Critics have argued the 2 billion-dollar Ghana-Chinese barter arrangement under which the projects will be financed, will add to the country’s total debt stock.
Figures from Bank of Ghana showed the government added 30.6 billion cedis to the debt stock that was 142.6 billion cedis at the end of 2017.
The Minority in parliament which has been critical of what government has described as a barter arrangement wrote to the International Monetary Fund last year to stop the deal on grounds of it being “illegal”.
But the Fund held the Master Project Support Agreement for priority projects cannot be classified as a loan as claimed by critics.
Speaking on the matter Wednesday at a sod cutting ceremony in Tamale to signal the commencement of phase one of the various infrastructural projects across the country, Nana Akufo-Addo described the deal as innovative and first of its kind in Africa.
One of a kind deal
“This innovative arrangement, the first of its kind on the continent, is not going to add to our country’s total debt stock,” he stated.
He indicated that the much talked about agreement will ensure the country witnesses what he described as “a dramatic and very welcome change” in its infrastructure, especially in the roads sector.
The President said with the establishment of the Ghana Integrated Aluminium Development Corporation to oversee the development and exploitation of the full value chain of bauxite resources, Ghana will be able to live up to its part of the bargain.
“We will have a vibrant aluminium industry in Ghana and ensure that we live to our end of the barter transaction,” he noted.
Ghana is required under the agreement, to deliver manufactured aluminium products to Sinohydro of China to repay the 2 billion dollars.
Meanwhile, each of the 16 regions will benefit from the arrangement in the form of hospital projects, extension of electricity to rural communities, and construction of court and residential buildings for the judiciary, landfill sites and industrial parks.
Phase one of the project has already been approved by parliament.
The first phase of the project will among others see Accra inner city roads, over 80 kilometres, improved; over 100 kilometres of Kumasi and Mampong inner city roads upgraded and construction of interchanges in Tamale and Sekondi.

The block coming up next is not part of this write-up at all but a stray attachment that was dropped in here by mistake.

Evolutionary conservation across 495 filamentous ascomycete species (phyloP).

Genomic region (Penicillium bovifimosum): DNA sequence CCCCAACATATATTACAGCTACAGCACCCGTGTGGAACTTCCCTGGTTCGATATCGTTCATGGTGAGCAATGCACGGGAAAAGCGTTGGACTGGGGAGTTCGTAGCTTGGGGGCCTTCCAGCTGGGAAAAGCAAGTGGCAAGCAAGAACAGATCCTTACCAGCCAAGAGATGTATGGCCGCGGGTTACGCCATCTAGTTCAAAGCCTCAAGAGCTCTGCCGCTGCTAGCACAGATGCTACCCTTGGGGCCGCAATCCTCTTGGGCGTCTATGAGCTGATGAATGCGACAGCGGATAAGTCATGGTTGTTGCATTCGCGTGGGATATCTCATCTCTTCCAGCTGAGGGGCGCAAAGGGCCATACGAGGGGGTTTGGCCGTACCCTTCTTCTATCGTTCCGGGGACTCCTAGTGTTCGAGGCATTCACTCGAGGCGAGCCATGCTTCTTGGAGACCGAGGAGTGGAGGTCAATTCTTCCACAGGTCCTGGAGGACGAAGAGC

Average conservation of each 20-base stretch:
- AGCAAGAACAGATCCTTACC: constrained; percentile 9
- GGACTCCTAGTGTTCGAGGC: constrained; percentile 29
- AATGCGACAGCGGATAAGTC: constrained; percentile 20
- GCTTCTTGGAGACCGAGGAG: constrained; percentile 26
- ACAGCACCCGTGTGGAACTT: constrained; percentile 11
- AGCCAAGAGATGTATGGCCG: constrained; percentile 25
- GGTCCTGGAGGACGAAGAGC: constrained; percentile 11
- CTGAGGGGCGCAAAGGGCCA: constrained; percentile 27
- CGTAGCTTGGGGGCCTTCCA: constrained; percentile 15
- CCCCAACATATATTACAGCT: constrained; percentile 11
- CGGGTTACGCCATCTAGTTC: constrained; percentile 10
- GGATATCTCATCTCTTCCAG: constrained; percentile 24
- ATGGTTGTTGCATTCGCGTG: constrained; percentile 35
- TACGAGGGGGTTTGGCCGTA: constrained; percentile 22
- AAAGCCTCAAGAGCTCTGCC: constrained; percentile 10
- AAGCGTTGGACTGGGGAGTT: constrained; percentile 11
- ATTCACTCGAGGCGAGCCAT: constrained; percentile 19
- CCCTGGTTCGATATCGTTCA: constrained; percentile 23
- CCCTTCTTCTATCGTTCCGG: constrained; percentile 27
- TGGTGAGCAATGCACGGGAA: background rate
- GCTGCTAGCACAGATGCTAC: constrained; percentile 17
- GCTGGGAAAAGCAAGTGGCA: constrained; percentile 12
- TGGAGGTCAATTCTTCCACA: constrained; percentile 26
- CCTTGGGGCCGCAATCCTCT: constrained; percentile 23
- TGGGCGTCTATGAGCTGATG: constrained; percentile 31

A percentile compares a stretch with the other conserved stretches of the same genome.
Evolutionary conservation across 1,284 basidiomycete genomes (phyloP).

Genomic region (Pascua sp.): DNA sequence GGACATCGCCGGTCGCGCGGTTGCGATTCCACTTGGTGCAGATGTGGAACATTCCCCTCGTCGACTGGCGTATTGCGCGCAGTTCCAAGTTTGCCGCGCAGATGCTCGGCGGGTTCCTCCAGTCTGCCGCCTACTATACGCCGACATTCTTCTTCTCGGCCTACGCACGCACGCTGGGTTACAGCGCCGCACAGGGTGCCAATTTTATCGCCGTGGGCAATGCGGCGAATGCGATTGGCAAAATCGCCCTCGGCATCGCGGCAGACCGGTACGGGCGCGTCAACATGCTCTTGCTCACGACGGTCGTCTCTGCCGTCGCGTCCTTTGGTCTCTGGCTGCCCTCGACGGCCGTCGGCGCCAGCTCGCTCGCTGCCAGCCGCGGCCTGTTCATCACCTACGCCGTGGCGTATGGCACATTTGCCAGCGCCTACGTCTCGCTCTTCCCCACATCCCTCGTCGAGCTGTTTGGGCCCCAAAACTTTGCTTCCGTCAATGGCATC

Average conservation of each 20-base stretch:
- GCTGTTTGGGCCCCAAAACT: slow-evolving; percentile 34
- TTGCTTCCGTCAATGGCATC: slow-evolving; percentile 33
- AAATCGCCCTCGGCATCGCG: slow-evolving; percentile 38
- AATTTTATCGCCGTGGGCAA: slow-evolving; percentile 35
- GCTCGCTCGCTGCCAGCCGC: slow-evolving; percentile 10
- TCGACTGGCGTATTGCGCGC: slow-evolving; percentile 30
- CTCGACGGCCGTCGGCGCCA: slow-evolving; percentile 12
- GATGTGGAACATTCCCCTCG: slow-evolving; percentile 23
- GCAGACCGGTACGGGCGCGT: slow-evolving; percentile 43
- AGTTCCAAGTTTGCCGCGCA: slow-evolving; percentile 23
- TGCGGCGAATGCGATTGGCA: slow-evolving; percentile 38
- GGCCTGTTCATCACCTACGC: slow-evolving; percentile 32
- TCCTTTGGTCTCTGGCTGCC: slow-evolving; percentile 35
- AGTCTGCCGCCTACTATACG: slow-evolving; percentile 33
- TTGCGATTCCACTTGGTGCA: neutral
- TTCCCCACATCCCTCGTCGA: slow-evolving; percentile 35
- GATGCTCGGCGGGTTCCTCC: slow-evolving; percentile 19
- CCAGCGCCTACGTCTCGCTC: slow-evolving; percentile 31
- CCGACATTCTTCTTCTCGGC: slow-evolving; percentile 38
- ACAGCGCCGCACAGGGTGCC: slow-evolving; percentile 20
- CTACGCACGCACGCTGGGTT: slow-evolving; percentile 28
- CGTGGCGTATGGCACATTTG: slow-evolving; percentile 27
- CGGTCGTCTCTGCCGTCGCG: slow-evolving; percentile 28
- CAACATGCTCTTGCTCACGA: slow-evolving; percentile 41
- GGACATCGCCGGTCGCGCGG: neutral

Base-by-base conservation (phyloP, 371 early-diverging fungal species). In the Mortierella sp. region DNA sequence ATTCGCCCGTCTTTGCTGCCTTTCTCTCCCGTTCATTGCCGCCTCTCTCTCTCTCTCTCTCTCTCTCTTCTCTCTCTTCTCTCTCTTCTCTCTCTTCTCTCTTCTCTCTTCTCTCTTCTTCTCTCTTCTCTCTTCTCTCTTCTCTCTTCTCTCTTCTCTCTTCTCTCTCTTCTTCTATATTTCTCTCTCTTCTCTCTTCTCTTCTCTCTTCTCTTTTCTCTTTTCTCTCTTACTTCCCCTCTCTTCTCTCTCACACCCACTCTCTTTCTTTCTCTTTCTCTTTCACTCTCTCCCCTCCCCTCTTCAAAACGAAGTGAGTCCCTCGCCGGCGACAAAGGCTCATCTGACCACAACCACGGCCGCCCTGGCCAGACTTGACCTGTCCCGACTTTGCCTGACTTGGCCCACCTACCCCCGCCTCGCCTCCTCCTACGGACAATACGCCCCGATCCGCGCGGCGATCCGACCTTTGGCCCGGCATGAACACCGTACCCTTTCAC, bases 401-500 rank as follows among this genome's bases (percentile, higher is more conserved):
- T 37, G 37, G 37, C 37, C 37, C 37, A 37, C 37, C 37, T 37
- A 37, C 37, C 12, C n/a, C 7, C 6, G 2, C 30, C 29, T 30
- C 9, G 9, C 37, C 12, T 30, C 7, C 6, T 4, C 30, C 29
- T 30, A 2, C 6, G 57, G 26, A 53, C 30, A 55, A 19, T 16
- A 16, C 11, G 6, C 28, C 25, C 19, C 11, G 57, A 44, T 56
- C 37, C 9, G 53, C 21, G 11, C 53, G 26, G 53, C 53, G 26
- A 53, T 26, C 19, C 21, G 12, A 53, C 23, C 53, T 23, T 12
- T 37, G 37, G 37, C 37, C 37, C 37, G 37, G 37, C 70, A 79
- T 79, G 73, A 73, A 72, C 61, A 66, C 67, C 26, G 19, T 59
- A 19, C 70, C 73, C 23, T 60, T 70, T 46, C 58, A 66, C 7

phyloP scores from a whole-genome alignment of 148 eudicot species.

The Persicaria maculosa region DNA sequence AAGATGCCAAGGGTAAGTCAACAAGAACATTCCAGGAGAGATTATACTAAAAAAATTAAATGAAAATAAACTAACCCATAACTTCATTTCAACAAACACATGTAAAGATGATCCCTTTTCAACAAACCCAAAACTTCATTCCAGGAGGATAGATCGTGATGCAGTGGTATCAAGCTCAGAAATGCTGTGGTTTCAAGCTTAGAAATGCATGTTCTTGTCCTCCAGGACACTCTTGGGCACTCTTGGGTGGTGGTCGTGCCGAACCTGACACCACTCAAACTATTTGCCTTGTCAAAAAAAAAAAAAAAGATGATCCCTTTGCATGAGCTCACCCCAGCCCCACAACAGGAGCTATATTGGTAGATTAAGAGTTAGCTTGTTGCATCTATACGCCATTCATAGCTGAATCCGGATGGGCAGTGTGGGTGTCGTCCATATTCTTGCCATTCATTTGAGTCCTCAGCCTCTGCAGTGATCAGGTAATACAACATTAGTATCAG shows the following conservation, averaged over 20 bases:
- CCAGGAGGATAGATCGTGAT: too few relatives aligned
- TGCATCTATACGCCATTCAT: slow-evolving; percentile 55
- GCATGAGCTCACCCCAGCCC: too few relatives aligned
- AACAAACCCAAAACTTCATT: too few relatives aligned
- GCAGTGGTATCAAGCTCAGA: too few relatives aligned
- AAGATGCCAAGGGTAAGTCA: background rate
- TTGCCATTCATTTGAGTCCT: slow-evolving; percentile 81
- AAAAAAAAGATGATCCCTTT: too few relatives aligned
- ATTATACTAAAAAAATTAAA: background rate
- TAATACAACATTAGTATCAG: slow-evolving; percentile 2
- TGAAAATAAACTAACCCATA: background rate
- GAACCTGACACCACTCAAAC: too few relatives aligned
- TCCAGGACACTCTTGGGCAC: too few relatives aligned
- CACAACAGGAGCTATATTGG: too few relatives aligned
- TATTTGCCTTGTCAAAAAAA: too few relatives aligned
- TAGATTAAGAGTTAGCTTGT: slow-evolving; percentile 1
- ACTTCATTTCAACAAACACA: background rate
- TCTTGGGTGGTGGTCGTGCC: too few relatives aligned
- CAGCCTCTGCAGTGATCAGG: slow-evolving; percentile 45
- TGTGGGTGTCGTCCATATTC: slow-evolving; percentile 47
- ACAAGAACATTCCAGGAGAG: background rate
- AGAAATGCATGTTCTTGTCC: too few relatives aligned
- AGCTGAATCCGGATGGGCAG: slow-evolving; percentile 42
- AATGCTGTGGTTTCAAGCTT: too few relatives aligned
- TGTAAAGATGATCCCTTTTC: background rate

The traffic- prone Adenta-Dodowa road will be dualised while several kilometres of feeder roads in the Ashanti and Western North regions will be upgraded.
A total of 39 kilometres of roads within Sunyani and Berekum in the Bono Region will be upgraded under the first phase, while Prestea township roads will also be upgraded.
The various projects, Nana Akufo-Addo said, will create “thousands and thousands of jobs” for the youth, adding it will also open up Ghana for “sustained growth and development” that will put Ghana on the path of progress and prosperity.
“Government is also ensuring that, in accordance with the local content law, a minimum of 30% of works will be undertaken by Ghanaian contractors, and supervised by Ghanaian consultants,” he said.
Competition within 30 months
On the back of several government projects failing to meet completion deadlines, President Akufo-Addo said he would not entertain delays from contractors on the various projects to be undertaken, stating they will have “30 calendar months” to complete each single project.
“These projects are to be implemented on engineering, equipment, procurement and construction basis and will be completed within 30 months, within 30 calendar months after commencement,” Akufo-Addo stated.
By Stephen Kwabena Effah|3news.com|Ghana